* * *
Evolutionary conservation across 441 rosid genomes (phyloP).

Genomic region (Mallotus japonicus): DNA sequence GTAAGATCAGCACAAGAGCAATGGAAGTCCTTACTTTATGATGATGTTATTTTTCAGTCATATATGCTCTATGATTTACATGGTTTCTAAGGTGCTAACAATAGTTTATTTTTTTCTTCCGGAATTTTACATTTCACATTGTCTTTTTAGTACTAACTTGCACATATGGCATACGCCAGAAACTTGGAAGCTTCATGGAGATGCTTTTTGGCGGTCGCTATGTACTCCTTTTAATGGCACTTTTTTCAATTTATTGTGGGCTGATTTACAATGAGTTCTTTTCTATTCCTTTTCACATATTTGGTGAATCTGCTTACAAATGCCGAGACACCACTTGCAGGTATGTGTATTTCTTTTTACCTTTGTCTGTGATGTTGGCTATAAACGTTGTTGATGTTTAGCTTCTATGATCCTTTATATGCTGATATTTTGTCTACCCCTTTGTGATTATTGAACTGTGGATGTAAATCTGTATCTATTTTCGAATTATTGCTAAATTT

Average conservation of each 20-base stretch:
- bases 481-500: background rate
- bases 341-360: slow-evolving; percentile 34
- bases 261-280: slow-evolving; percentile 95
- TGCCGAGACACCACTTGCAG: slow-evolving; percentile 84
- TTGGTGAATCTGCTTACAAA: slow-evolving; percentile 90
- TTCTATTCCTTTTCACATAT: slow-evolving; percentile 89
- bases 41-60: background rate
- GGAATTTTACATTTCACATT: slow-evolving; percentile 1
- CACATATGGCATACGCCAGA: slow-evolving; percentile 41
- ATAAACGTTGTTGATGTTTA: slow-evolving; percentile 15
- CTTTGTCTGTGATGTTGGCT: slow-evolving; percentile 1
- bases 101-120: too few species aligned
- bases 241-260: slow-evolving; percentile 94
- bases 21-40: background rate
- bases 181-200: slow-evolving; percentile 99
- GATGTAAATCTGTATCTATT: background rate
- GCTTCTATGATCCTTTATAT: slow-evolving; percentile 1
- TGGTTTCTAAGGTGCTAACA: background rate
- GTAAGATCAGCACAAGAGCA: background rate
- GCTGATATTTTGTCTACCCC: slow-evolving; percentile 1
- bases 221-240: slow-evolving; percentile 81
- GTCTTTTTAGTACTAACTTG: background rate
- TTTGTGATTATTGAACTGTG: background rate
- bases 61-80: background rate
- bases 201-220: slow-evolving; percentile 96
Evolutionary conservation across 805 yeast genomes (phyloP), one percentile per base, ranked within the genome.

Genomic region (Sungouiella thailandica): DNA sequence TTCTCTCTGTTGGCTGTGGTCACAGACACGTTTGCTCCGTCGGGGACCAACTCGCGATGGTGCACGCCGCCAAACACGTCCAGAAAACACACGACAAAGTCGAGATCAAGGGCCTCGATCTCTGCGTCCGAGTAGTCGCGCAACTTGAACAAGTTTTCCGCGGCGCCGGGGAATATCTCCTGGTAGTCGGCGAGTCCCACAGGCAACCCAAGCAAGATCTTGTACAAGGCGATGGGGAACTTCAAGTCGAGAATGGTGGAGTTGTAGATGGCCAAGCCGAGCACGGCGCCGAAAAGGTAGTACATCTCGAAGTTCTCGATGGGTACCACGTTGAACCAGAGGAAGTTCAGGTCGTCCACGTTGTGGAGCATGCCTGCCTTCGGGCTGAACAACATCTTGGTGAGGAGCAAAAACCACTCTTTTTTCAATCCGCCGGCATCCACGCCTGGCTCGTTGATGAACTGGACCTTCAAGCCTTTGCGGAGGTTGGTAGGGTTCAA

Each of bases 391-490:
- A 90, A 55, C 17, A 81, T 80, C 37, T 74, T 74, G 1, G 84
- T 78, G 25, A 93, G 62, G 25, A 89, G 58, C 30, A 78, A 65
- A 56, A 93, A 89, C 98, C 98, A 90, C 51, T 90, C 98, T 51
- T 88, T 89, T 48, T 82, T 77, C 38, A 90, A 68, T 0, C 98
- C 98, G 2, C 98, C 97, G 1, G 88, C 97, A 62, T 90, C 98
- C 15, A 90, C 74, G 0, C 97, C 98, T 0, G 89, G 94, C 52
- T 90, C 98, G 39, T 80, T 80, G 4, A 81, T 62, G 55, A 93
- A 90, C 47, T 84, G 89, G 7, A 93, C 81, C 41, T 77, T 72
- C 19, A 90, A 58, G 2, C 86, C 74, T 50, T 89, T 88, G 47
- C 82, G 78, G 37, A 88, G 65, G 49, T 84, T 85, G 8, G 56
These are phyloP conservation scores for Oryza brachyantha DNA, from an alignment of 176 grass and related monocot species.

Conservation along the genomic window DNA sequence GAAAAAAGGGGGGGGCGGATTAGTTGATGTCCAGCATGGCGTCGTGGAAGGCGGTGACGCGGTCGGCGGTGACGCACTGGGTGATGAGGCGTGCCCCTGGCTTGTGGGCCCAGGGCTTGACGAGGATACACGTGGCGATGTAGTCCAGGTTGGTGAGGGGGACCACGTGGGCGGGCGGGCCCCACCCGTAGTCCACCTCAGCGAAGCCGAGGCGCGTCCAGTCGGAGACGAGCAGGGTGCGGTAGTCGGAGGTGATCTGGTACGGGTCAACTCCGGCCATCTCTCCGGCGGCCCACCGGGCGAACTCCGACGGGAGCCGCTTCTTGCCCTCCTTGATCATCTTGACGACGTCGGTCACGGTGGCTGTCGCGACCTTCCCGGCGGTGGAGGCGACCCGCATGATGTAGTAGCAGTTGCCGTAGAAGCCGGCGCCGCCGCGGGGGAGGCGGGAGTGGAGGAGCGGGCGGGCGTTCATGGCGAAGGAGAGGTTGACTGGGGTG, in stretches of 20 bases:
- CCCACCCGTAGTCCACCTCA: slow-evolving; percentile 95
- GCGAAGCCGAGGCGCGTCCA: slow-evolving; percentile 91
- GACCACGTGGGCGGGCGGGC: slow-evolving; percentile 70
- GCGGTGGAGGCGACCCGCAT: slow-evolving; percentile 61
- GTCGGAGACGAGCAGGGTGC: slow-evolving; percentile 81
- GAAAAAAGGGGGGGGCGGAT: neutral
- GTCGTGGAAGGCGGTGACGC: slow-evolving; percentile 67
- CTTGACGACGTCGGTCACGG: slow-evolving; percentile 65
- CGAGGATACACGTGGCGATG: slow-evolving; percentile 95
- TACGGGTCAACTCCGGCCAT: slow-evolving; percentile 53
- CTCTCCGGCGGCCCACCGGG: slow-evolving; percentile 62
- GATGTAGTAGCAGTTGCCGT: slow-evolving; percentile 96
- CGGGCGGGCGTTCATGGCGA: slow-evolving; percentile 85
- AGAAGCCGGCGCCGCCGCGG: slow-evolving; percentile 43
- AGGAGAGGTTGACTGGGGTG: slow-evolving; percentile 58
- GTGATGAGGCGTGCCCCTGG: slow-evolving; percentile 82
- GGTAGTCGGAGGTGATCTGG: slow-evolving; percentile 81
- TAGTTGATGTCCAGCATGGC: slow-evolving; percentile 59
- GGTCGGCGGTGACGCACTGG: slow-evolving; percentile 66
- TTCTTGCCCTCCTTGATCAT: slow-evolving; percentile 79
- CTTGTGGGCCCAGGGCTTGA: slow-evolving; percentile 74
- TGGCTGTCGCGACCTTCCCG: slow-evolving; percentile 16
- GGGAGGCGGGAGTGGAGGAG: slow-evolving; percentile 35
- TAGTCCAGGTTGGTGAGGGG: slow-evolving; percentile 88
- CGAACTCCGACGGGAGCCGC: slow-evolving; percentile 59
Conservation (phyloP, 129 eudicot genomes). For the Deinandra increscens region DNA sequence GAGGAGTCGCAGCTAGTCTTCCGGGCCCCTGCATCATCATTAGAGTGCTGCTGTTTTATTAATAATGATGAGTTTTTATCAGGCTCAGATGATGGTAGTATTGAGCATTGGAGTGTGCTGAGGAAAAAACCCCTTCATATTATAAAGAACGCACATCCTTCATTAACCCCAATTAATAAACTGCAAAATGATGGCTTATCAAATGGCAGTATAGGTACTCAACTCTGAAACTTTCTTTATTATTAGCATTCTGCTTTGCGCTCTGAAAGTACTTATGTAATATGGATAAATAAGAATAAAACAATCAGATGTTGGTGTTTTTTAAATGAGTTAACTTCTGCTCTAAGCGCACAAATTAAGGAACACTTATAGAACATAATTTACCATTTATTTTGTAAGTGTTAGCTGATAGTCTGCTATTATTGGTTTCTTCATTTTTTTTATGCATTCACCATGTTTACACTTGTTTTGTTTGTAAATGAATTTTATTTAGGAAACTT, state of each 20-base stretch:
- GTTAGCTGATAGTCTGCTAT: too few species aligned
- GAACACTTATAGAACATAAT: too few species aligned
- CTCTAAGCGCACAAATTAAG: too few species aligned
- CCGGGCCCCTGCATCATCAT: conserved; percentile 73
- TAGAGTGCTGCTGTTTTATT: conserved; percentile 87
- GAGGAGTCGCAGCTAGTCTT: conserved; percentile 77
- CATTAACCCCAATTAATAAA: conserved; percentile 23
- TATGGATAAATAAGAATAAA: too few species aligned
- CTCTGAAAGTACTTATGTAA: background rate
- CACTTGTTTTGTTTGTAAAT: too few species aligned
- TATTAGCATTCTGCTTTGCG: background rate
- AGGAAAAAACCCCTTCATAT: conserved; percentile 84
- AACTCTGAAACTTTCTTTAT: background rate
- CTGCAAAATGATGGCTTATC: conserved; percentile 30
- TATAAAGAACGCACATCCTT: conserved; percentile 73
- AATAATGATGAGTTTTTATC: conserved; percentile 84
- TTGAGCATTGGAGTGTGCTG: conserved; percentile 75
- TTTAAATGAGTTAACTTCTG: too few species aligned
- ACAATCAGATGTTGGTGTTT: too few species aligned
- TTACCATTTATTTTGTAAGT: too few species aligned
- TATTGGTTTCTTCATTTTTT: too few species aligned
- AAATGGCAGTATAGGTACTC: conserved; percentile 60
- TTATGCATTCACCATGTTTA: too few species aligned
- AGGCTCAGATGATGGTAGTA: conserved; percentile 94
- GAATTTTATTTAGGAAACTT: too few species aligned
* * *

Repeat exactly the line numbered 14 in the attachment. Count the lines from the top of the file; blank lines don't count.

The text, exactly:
- CTTTGTCTGTGATGTTGGCT: slow-evolving; percentile 1